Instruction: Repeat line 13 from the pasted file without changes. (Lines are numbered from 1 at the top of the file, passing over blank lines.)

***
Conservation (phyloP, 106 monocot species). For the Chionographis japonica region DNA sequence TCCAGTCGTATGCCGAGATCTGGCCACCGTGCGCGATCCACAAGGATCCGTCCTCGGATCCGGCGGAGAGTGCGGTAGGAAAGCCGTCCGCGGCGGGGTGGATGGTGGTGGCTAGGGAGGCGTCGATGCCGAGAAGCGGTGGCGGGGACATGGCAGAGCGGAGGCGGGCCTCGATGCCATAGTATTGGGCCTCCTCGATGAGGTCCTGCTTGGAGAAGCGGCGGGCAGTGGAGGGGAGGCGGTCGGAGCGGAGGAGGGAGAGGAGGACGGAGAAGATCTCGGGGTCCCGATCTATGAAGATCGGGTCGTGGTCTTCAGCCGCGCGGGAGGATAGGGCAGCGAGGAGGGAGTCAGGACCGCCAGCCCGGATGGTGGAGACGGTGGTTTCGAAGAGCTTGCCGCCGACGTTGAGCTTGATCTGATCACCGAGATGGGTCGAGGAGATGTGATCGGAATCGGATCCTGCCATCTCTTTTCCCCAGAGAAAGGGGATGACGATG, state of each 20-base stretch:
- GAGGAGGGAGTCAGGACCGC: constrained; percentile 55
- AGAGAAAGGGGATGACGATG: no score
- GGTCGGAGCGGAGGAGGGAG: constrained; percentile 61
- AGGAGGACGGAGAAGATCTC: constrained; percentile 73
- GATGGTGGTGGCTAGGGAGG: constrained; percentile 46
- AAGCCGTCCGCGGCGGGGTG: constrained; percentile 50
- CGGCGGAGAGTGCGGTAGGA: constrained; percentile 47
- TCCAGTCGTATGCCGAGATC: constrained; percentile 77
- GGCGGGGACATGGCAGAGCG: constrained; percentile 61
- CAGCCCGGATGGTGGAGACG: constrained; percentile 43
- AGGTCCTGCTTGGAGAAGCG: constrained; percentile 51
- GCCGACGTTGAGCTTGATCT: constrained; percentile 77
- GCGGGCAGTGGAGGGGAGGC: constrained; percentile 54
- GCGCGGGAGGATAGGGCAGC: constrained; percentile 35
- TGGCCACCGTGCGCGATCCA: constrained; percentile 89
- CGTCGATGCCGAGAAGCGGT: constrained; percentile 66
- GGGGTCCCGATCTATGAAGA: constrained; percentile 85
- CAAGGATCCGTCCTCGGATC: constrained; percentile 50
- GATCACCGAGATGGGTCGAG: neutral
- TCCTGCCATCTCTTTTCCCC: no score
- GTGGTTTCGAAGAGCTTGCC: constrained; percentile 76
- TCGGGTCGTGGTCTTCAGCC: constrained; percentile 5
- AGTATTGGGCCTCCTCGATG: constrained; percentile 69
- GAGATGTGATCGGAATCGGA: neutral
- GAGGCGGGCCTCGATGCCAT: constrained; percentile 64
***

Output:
- GCCGACGTTGAGCTTGATCT: constrained; percentile 77